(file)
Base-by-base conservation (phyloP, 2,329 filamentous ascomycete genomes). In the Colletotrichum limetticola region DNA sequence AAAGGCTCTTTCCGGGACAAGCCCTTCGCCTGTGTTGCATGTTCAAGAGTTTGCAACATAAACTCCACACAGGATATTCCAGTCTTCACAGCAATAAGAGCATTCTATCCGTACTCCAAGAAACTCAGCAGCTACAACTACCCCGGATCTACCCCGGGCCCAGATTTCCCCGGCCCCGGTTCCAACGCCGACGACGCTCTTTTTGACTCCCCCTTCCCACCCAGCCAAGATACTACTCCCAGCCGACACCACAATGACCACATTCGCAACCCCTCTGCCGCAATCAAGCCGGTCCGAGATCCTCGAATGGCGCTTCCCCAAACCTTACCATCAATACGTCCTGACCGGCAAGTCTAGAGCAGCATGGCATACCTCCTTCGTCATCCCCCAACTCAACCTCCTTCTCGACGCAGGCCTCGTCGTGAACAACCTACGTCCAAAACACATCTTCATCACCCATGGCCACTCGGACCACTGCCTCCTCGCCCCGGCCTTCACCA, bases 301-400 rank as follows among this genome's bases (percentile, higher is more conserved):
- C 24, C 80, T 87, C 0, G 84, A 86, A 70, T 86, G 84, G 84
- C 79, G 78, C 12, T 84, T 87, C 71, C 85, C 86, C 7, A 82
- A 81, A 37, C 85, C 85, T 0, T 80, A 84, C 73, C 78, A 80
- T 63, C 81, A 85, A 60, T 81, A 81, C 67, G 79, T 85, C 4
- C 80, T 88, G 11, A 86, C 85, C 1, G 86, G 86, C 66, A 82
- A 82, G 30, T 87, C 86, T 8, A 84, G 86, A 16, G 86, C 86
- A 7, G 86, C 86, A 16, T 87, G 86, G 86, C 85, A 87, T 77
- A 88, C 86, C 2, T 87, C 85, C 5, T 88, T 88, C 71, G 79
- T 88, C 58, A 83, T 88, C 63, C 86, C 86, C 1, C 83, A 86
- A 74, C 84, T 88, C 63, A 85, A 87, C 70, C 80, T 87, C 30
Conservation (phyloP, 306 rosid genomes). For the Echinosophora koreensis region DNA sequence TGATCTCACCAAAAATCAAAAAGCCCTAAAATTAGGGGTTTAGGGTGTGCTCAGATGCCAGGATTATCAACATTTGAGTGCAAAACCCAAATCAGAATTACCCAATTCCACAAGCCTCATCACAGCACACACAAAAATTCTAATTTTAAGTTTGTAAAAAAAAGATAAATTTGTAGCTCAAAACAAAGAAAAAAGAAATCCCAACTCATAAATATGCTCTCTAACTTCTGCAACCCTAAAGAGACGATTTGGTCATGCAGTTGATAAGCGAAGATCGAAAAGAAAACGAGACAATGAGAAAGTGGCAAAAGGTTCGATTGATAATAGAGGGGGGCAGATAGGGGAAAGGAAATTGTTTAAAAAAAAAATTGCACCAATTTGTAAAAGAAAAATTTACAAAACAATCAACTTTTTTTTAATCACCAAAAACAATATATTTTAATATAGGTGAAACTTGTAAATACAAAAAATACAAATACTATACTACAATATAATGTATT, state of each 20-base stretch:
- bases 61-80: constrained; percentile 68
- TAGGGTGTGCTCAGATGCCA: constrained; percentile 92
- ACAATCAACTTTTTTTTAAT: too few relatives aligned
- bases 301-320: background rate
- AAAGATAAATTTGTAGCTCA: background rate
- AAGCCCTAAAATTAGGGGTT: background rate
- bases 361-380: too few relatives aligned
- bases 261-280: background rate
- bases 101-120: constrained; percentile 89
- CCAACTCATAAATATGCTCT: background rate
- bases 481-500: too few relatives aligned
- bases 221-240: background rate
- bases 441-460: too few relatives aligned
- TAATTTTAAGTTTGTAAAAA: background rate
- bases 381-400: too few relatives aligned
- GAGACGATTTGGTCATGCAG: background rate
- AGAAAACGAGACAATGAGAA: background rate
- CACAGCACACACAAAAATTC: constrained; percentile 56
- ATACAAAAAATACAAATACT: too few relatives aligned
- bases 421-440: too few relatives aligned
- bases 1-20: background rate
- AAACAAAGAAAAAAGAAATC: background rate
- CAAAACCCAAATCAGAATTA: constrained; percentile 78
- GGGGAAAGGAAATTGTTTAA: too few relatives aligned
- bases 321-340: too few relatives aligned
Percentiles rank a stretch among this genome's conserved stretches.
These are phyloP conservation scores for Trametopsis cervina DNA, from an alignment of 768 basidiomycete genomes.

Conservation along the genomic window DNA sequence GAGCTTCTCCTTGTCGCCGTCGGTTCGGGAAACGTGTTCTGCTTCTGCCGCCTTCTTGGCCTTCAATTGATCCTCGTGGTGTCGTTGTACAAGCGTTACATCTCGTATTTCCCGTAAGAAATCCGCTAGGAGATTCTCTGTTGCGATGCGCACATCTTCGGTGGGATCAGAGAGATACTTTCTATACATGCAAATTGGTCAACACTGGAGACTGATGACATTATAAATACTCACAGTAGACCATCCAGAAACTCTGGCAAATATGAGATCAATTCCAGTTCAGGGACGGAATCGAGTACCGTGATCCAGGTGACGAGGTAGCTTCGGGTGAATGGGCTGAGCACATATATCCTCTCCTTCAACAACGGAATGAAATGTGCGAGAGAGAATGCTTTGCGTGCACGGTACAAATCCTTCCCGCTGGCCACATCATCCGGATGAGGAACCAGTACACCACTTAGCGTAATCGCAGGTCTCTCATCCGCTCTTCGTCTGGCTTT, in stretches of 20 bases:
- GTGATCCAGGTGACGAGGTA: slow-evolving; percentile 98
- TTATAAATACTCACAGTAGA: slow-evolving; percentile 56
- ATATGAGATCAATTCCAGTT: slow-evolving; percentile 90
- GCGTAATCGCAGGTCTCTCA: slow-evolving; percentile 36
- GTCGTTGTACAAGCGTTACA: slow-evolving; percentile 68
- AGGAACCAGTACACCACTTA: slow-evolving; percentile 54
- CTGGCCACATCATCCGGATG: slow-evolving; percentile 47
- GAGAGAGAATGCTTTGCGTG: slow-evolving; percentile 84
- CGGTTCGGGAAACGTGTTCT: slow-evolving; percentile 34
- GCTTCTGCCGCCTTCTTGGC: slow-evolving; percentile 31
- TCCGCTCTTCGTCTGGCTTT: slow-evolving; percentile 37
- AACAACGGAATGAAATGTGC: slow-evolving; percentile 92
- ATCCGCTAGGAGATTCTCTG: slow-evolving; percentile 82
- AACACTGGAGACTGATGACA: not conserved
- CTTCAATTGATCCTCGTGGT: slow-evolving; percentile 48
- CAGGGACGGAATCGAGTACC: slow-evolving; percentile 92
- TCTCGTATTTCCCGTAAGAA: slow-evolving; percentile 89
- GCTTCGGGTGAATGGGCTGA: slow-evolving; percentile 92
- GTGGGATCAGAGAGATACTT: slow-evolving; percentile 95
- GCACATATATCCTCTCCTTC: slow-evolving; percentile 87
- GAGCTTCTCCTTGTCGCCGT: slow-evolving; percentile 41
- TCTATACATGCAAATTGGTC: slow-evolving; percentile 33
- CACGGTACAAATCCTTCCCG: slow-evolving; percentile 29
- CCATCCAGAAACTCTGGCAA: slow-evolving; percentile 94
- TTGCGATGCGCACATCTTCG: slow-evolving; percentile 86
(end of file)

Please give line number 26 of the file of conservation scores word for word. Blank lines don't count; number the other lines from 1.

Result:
- TAATTTTAAGTTTGTAAAAA: background rate